application, the appropriately defined QOI should be sensitive to large-scale but not small-scale behavior. In this case the VVUQ analysis may find that the model is sufficiently accurate (e.g., uncertainties in the predicted QOI are sufficiently small) to provide actionable information. However, if small-scale details are important, the QOI should be defined accordingly, and the VVUQ analysis (of the same model applied to the same physical system) may find that the model is too inaccurate to be of value.
Leveraging work from previous VVUQ analyses should be done with caution. Since VVUQ results are specific to particular QOIs in particular settings, transferring results to new QOIs and settings can be difficult to justify. However, one can consider applying VVUQ to a model over a broad set of conditions and QOIs if physical data are available to support such wide-ranging assessments of model accuracy and there is a firm theoretical understanding of the physical phenomena being modeled. It can be argued that an example of such a situation is the Monte Carlo N-Particle transport code,1 a particle-transport code that incorporates a large body of knowledge and has been tested against measurements derived from thousands of experiments spanning many particle types and a broad range of conditions.
Within the VVUQ enterprise, the level of rigor employed should be commensurate with the importance and needs of the application and decision context. Some applications involve high-consequence decisions and therefore require a substantial VVUQ effort; others do not.
Here the committee summarizes key verification principles, along with best practices associated with each principle. Chapter 3 provides more detail.
• Principle: Solution verification is well defined only in terms of specified quantities of interest, which are usually functionals of the full computed solution.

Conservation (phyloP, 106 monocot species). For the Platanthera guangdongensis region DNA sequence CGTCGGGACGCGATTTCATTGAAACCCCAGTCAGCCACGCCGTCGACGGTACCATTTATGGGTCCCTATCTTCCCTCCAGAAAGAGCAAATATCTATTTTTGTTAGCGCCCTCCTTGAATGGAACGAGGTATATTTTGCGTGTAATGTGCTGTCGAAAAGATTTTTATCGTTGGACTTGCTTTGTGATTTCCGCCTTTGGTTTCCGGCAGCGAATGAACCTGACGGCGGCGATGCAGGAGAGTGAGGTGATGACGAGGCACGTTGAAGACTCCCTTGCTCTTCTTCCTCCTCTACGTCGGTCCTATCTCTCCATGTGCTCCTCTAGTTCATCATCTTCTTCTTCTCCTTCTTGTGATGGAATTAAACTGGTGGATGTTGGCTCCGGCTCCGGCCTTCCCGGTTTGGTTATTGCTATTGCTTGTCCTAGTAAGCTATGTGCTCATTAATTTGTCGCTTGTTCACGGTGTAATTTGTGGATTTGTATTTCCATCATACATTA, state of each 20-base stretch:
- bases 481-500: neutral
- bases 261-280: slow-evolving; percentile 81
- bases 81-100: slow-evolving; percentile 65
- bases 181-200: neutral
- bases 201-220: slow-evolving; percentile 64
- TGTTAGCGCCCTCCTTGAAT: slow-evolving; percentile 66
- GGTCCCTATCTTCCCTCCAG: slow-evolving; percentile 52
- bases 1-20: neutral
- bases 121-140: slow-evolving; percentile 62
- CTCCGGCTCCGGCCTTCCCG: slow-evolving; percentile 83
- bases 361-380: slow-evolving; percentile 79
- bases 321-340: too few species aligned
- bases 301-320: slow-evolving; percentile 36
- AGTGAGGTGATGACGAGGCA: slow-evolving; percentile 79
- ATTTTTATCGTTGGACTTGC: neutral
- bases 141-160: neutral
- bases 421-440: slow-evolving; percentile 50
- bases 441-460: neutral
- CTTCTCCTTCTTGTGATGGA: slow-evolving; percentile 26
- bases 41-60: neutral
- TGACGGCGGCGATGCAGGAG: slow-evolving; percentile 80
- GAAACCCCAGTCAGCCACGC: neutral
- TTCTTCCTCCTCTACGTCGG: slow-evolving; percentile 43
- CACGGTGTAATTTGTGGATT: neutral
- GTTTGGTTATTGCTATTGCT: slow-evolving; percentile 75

—Best practice: Clearly define the QOIs for a given VVUQ analysis, including the solution verification task. Different QOIs will be affected differently by numerical errors.
—Best practice: Ensure that solution verification encompasses the full range of inputs that will be employed during UQ assessments.
• Principle: The efficiency and effectiveness of code and solution verification can often be enhanced by exploiting the hierarchical composition of codes and mathematical models, with verification performed first on the lowest-level building blocks and then on successively more complex levels.
—Best practice: Identify hierarchies in computational and mathematical models and exploit them for code and solution verification. It is often worthwhile to design the code with this approach in mind.
—Best practice: Include in the test suite problems that test all levels in the hierarchy.
• Principle: Verification is most effective when performed on software developed under appropriate software quality practices.
—Best practice: Use software configuration management and regression testing and strive to understand the degree of code coverage attained by the regression suite.
—Best practice: Understand that code-to-code comparisons can be helpful, especially for finding errors in the early stages of development but that in general they do not by themselves constitute sufficient code or solution verification.
—Best practice: Compare against analytic solutions, including those created by the method of manufactured solutions—a technique that is helpful in the verification process.
• Principle: The goal of solution verification is to estimate, and control if possible, the error in each QOI for the problem at hand. (Ultimately, of course, one would want to use UQ to facilitate the making of decisions in the face of uncertainty. So it is desirable for UQ to be tailored in a way to help identify ways to reduce uncertainty, bound it, or bypass the problem, all in the context of the decision at hand. The use of VVUQ for uncertainty management is discussed in Section 6.2, “Decisions Within VVUQ Activities”.)